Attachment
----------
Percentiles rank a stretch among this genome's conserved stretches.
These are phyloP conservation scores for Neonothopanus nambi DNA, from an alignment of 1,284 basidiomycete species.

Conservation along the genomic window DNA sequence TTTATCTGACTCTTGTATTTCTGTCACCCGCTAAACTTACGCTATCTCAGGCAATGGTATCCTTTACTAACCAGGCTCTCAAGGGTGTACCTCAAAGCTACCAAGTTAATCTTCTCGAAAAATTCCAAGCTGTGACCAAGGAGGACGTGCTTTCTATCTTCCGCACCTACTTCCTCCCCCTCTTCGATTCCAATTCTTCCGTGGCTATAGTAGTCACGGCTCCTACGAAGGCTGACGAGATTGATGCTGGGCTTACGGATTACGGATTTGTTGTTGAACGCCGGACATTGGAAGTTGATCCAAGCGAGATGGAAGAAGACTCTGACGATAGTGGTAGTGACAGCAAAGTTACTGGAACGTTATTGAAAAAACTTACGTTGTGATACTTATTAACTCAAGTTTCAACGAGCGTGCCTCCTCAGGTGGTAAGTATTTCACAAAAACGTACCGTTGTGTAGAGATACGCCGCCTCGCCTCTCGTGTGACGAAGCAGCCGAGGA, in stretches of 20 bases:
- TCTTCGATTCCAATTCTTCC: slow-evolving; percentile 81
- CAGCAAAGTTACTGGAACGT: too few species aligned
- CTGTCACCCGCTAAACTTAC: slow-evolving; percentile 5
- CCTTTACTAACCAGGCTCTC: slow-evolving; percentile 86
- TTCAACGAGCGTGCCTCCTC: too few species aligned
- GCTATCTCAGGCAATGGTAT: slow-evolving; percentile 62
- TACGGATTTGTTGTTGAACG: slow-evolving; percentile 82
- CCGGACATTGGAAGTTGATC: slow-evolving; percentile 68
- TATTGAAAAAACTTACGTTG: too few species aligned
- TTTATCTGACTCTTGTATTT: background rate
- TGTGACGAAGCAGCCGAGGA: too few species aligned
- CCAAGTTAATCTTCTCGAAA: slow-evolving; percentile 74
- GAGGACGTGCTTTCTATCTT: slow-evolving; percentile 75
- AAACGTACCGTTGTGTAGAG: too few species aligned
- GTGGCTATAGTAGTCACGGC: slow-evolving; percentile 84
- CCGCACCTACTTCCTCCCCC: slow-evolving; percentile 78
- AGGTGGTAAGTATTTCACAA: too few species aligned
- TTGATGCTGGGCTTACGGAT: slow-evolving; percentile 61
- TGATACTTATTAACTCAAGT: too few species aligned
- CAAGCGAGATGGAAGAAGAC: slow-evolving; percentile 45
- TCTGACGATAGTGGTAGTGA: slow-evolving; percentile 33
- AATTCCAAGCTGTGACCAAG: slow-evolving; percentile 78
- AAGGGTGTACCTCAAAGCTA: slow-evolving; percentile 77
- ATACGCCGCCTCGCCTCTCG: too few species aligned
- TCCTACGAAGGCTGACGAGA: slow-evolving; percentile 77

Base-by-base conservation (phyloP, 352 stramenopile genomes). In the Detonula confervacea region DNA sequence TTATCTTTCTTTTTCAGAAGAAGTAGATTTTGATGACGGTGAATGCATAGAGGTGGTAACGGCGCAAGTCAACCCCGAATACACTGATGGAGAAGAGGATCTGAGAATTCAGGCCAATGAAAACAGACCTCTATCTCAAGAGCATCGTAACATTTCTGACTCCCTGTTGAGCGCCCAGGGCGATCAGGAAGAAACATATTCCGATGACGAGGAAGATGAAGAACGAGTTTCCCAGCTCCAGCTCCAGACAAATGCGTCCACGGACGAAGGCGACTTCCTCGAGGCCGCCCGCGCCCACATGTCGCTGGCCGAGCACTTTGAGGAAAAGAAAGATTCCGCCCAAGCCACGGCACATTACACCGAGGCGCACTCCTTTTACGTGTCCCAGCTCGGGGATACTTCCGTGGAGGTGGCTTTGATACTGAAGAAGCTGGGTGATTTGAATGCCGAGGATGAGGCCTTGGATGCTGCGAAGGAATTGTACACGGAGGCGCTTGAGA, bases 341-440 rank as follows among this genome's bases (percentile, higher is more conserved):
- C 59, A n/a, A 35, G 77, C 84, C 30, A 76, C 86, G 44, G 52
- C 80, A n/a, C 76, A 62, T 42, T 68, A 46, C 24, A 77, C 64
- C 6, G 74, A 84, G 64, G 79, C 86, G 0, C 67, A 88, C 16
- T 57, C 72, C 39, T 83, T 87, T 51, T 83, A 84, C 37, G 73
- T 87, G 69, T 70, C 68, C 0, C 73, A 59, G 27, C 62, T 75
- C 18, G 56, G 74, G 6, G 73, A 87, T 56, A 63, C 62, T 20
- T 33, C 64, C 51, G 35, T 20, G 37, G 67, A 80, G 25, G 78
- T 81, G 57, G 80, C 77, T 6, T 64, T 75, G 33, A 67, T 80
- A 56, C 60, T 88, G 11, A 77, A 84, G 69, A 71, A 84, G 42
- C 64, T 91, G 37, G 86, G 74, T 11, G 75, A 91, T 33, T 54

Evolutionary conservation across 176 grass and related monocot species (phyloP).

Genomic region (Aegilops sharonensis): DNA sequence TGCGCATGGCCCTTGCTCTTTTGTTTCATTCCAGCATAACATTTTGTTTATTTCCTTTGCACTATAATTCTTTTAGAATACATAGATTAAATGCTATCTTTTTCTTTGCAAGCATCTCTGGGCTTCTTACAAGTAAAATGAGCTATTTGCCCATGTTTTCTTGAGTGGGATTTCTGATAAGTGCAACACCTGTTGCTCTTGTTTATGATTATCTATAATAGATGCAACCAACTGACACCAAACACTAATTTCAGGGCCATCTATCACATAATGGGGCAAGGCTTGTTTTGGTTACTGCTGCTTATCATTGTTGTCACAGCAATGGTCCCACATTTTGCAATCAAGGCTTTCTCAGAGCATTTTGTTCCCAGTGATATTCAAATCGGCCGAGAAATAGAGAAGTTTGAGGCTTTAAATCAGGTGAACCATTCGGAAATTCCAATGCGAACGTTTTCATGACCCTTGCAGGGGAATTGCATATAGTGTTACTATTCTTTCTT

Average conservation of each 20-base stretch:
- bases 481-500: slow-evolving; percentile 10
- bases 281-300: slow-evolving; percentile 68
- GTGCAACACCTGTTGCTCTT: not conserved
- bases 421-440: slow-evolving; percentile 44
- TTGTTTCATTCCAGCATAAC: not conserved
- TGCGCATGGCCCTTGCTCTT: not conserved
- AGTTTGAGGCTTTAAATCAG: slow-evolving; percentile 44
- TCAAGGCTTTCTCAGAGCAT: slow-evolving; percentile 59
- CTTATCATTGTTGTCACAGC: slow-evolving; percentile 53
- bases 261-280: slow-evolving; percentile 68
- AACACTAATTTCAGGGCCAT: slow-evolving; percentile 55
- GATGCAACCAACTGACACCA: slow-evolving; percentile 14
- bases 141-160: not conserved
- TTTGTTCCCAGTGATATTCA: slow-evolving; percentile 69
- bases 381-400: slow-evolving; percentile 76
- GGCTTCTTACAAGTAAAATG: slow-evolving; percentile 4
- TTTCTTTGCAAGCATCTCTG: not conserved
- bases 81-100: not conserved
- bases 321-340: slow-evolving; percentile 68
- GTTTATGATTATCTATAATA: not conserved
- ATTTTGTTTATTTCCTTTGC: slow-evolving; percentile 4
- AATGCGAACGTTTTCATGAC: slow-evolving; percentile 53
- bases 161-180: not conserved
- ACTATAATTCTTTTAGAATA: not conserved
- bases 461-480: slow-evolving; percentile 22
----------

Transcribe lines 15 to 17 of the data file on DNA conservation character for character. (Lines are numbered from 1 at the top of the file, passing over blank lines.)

- CCAAGTTAATCTTCTCGAAA: slow-evolving; percentile 74
- GAGGACGTGCTTTCTATCTT: slow-evolving; percentile 75
- AAACGTACCGTTGTGTAGAG: too few species aligned